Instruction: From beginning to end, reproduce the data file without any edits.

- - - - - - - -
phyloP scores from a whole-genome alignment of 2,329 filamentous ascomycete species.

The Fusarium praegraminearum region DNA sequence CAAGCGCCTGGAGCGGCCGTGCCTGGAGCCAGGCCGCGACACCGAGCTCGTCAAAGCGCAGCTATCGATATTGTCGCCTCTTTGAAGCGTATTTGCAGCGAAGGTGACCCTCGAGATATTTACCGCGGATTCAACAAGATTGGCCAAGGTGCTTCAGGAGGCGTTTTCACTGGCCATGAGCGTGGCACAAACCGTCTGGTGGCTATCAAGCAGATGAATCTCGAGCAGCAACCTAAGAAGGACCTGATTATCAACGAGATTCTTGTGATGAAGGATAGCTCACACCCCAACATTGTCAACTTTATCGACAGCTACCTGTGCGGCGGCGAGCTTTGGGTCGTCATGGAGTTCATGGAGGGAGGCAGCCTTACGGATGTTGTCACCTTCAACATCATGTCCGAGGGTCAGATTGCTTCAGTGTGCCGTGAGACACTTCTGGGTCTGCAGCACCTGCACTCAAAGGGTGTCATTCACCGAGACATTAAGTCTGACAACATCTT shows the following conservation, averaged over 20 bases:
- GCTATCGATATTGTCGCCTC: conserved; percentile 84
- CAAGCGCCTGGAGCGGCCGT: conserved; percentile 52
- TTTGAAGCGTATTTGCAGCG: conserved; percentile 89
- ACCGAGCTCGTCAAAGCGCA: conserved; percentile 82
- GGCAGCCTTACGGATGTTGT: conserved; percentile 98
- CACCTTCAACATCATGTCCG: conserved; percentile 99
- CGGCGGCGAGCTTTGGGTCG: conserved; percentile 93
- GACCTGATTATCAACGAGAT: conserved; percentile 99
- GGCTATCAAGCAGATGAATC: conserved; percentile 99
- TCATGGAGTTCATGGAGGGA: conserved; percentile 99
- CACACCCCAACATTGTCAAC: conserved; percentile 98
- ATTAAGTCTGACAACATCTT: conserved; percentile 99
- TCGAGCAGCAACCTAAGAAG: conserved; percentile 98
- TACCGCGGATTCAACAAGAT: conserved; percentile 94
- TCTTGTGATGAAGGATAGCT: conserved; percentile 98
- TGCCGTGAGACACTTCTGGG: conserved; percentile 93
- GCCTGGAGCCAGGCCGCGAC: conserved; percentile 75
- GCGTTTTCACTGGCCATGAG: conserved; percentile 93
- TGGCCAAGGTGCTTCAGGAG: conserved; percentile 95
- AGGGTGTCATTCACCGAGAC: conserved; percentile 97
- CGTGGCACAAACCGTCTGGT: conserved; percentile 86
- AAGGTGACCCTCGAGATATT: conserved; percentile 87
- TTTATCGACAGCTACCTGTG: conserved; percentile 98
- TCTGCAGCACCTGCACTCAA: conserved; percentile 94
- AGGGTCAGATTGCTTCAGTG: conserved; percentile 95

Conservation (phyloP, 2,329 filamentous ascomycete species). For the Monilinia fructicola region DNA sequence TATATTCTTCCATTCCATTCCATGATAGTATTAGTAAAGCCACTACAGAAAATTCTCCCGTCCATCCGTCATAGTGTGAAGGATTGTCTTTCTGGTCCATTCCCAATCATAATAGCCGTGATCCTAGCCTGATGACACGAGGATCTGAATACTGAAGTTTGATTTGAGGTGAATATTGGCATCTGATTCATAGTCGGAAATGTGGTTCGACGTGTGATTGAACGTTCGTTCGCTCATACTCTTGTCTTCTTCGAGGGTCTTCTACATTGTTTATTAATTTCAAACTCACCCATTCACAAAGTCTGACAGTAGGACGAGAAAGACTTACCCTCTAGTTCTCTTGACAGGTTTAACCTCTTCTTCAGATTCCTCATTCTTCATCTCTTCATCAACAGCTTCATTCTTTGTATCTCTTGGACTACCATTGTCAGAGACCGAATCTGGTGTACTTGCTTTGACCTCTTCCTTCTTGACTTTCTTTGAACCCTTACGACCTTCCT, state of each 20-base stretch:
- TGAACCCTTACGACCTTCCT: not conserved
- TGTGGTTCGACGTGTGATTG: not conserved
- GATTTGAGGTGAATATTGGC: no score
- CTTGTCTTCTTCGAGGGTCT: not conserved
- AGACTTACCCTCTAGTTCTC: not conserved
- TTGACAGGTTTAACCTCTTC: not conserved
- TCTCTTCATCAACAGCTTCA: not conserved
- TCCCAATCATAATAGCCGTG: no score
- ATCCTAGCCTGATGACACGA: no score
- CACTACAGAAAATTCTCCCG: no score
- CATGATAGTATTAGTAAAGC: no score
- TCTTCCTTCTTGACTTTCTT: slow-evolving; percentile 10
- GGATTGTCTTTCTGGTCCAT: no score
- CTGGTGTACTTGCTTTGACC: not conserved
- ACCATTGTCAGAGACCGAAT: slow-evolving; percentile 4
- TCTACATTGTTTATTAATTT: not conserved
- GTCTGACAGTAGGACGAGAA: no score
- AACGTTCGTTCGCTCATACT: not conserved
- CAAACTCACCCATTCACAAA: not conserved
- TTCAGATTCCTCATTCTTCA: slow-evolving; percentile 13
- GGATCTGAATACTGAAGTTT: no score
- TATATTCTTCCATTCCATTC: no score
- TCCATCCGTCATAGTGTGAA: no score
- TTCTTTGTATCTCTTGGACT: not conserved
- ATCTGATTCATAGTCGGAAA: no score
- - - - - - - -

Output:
phyloP scores from a whole-genome alignment of 2,329 filamentous ascomycete species.

The Fusarium praegraminearum region DNA sequence CAAGCGCCTGGAGCGGCCGTGCCTGGAGCCAGGCCGCGACACCGAGCTCGTCAAAGCGCAGCTATCGATATTGTCGCCTCTTTGAAGCGTATTTGCAGCGAAGGTGACCCTCGAGATATTTACCGCGGATTCAACAAGATTGGCCAAGGTGCTTCAGGAGGCGTTTTCACTGGCCATGAGCGTGGCACAAACCGTCTGGTGGCTATCAAGCAGATGAATCTCGAGCAGCAACCTAAGAAGGACCTGATTATCAACGAGATTCTTGTGATGAAGGATAGCTCACACCCCAACATTGTCAACTTTATCGACAGCTACCTGTGCGGCGGCGAGCTTTGGGTCGTCATGGAGTTCATGGAGGGAGGCAGCCTTACGGATGTTGTCACCTTCAACATCATGTCCGAGGGTCAGATTGCTTCAGTGTGCCGTGAGACACTTCTGGGTCTGCAGCACCTGCACTCAAAGGGTGTCATTCACCGAGACATTAAGTCTGACAACATCTT shows the following conservation, averaged over 20 bases:
- GCTATCGATATTGTCGCCTC: conserved; percentile 84
- CAAGCGCCTGGAGCGGCCGT: conserved; percentile 52
- TTTGAAGCGTATTTGCAGCG: conserved; percentile 89
- ACCGAGCTCGTCAAAGCGCA: conserved; percentile 82
- GGCAGCCTTACGGATGTTGT: conserved; percentile 98
- CACCTTCAACATCATGTCCG: conserved; percentile 99
- CGGCGGCGAGCTTTGGGTCG: conserved; percentile 93
- GACCTGATTATCAACGAGAT: conserved; percentile 99
- GGCTATCAAGCAGATGAATC: conserved; percentile 99
- TCATGGAGTTCATGGAGGGA: conserved; percentile 99
- CACACCCCAACATTGTCAAC: conserved; percentile 98
- ATTAAGTCTGACAACATCTT: conserved; percentile 99
- TCGAGCAGCAACCTAAGAAG: conserved; percentile 98
- TACCGCGGATTCAACAAGAT: conserved; percentile 94
- TCTTGTGATGAAGGATAGCT: conserved; percentile 98
- TGCCGTGAGACACTTCTGGG: conserved; percentile 93
- GCCTGGAGCCAGGCCGCGAC: conserved; percentile 75
- GCGTTTTCACTGGCCATGAG: conserved; percentile 93
- TGGCCAAGGTGCTTCAGGAG: conserved; percentile 95
- AGGGTGTCATTCACCGAGAC: conserved; percentile 97
- CGTGGCACAAACCGTCTGGT: conserved; percentile 86
- AAGGTGACCCTCGAGATATT: conserved; percentile 87
- TTTATCGACAGCTACCTGTG: conserved; percentile 98
- TCTGCAGCACCTGCACTCAA: conserved; percentile 94
- AGGGTCAGATTGCTTCAGTG: conserved; percentile 95

Conservation (phyloP, 2,329 filamentous ascomycete species). For the Monilinia fructicola region DNA sequence TATATTCTTCCATTCCATTCCATGATAGTATTAGTAAAGCCACTACAGAAAATTCTCCCGTCCATCCGTCATAGTGTGAAGGATTGTCTTTCTGGTCCATTCCCAATCATAATAGCCGTGATCCTAGCCTGATGACACGAGGATCTGAATACTGAAGTTTGATTTGAGGTGAATATTGGCATCTGATTCATAGTCGGAAATGTGGTTCGACGTGTGATTGAACGTTCGTTCGCTCATACTCTTGTCTTCTTCGAGGGTCTTCTACATTGTTTATTAATTTCAAACTCACCCATTCACAAAGTCTGACAGTAGGACGAGAAAGACTTACCCTCTAGTTCTCTTGACAGGTTTAACCTCTTCTTCAGATTCCTCATTCTTCATCTCTTCATCAACAGCTTCATTCTTTGTATCTCTTGGACTACCATTGTCAGAGACCGAATCTGGTGTACTTGCTTTGACCTCTTCCTTCTTGACTTTCTTTGAACCCTTACGACCTTCCT, state of each 20-base stretch:
- TGAACCCTTACGACCTTCCT: not conserved
- TGTGGTTCGACGTGTGATTG: not conserved
- GATTTGAGGTGAATATTGGC: no score
- CTTGTCTTCTTCGAGGGTCT: not conserved
- AGACTTACCCTCTAGTTCTC: not conserved
- TTGACAGGTTTAACCTCTTC: not conserved
- TCTCTTCATCAACAGCTTCA: not conserved
- TCCCAATCATAATAGCCGTG: no score
- ATCCTAGCCTGATGACACGA: no score
- CACTACAGAAAATTCTCCCG: no score
- CATGATAGTATTAGTAAAGC: no score
- TCTTCCTTCTTGACTTTCTT: slow-evolving; percentile 10
- GGATTGTCTTTCTGGTCCAT: no score
- CTGGTGTACTTGCTTTGACC: not conserved
- ACCATTGTCAGAGACCGAAT: slow-evolving; percentile 4
- TCTACATTGTTTATTAATTT: not conserved
- GTCTGACAGTAGGACGAGAA: no score
- AACGTTCGTTCGCTCATACT: not conserved
- CAAACTCACCCATTCACAAA: not conserved
- TTCAGATTCCTCATTCTTCA: slow-evolving; percentile 13
- GGATCTGAATACTGAAGTTT: no score
- TATATTCTTCCATTCCATTC: no score
- TCCATCCGTCATAGTGTGAA: no score
- TTCTTTGTATCTCTTGGACT: not conserved
- ATCTGATTCATAGTCGGAAA: no score